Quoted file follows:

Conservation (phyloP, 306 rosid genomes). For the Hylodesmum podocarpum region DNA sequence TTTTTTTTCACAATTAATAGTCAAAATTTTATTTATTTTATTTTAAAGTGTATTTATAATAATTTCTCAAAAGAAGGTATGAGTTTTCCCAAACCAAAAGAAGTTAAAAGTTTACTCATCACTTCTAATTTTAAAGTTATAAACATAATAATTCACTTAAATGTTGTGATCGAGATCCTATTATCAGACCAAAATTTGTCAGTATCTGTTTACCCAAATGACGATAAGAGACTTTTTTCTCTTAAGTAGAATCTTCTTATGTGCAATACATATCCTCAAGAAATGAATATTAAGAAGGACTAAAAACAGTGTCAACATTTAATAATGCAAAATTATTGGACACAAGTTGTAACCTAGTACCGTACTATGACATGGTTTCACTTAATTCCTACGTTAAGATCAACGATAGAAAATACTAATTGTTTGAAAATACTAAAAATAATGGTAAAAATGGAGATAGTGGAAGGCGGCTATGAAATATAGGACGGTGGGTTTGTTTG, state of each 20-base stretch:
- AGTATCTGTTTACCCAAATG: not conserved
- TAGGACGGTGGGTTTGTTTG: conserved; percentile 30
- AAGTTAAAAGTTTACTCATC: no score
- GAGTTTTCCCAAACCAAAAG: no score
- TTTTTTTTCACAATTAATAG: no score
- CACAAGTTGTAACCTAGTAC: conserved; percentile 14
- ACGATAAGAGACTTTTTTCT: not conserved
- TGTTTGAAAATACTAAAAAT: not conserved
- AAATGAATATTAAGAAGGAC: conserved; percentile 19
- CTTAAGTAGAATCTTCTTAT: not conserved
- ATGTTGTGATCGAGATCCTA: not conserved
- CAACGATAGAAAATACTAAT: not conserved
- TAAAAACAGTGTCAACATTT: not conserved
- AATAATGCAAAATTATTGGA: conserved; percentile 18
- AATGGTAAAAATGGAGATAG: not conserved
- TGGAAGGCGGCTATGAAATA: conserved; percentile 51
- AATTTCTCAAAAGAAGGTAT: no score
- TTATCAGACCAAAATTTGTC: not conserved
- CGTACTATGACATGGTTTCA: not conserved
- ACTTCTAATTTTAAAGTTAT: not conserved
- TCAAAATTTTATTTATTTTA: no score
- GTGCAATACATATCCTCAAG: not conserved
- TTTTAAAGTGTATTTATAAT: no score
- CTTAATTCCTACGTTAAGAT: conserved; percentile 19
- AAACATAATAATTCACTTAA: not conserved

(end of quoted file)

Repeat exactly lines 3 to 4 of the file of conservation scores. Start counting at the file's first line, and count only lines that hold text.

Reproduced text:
- TAGGACGGTGGGTTTGTTTG: conserved; percentile 30
- AAGTTAAAAGTTTACTCATC: no score